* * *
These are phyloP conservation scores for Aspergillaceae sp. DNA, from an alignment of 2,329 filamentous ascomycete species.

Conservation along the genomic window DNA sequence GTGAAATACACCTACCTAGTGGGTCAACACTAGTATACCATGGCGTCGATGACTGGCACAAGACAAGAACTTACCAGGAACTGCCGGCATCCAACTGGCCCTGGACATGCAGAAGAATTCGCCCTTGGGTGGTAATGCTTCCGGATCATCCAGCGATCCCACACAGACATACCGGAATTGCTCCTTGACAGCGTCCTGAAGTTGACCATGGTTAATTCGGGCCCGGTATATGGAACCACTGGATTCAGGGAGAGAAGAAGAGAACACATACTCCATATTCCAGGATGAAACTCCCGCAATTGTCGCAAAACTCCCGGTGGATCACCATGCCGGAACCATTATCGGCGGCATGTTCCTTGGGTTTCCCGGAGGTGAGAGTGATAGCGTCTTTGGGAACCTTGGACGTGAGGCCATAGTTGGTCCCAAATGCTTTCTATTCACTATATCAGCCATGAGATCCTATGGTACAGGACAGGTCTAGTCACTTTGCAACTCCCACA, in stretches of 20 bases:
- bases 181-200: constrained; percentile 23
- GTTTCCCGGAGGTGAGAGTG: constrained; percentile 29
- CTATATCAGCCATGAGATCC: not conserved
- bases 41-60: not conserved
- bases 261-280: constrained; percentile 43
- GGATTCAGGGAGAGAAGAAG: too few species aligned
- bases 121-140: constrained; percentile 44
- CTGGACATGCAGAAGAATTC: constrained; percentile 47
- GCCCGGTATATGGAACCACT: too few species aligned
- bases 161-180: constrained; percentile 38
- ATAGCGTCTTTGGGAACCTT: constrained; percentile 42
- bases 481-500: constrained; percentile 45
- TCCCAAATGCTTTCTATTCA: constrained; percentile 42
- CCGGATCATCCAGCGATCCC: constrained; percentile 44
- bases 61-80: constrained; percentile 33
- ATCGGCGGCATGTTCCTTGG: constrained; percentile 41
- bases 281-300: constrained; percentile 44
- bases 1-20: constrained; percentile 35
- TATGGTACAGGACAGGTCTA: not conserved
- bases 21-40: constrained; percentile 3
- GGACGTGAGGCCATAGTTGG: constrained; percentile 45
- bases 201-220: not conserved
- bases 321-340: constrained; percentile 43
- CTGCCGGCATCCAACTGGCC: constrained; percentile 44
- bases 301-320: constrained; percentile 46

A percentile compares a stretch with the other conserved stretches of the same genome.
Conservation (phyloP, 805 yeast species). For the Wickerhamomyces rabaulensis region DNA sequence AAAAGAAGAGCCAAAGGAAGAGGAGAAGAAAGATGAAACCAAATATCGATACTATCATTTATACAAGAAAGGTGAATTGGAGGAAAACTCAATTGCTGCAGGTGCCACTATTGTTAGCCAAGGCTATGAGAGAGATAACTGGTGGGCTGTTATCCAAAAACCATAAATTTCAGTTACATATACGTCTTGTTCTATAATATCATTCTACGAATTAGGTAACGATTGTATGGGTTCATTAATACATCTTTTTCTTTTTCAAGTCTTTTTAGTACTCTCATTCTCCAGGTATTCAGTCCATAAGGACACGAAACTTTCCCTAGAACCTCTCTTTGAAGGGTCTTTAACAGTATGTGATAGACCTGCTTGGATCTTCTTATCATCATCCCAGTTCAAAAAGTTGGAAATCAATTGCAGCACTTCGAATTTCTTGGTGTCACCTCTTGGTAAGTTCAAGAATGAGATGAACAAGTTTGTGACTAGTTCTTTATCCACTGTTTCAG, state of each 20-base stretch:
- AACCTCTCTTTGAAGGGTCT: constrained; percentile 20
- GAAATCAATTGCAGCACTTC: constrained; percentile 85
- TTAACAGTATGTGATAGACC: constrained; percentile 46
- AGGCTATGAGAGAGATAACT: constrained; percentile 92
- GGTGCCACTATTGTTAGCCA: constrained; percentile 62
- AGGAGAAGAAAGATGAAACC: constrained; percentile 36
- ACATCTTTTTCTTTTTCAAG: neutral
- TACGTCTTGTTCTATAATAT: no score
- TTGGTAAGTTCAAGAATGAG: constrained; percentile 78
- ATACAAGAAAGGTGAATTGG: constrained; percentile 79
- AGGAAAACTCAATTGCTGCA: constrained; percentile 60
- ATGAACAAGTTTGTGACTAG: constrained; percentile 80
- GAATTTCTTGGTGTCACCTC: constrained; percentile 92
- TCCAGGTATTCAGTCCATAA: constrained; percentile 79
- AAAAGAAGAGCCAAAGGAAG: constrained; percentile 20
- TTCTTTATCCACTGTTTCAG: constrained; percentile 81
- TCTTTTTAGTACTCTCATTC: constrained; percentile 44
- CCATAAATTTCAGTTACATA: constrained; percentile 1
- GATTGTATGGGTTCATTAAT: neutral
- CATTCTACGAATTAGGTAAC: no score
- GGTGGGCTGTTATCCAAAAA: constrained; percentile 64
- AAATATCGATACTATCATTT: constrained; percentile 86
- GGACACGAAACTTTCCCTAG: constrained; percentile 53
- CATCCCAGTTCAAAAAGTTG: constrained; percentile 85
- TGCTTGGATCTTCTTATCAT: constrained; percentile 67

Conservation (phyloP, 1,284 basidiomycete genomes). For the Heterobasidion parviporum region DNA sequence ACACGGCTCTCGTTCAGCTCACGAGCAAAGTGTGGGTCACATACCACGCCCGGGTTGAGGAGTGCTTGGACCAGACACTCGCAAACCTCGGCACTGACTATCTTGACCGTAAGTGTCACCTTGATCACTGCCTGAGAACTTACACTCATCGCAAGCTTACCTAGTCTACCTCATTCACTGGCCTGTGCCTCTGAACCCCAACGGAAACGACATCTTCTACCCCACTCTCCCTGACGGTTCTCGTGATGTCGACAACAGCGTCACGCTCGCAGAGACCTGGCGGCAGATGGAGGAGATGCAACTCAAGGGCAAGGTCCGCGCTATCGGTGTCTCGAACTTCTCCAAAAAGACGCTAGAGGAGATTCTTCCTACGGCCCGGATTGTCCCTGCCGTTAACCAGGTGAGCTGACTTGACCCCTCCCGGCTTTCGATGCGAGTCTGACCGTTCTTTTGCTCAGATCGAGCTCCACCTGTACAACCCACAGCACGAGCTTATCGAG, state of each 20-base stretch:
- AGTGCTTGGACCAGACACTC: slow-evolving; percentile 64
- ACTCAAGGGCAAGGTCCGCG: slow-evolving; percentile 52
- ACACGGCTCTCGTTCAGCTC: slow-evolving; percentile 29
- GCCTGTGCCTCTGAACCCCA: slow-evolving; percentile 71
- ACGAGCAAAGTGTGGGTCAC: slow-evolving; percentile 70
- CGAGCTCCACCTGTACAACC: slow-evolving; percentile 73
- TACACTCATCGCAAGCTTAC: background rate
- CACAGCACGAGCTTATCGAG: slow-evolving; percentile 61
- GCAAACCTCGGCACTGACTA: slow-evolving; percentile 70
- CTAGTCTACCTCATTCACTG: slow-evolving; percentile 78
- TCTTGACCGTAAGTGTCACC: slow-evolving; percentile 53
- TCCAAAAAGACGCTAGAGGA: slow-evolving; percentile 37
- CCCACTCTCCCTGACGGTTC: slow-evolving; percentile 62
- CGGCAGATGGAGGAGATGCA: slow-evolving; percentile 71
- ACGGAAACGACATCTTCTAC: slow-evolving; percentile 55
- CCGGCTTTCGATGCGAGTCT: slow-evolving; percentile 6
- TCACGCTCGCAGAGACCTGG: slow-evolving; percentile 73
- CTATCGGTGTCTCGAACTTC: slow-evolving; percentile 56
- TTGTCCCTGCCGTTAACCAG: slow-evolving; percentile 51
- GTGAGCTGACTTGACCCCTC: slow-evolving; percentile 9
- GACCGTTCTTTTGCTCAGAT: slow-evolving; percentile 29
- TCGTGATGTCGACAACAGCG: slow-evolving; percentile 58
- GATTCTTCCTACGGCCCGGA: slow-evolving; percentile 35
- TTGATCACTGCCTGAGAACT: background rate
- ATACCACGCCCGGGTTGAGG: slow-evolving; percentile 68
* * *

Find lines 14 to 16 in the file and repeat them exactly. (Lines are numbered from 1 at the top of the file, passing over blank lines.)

- bases 481-500: constrained; percentile 45
- TCCCAAATGCTTTCTATTCA: constrained; percentile 42
- CCGGATCATCCAGCGATCCC: constrained; percentile 44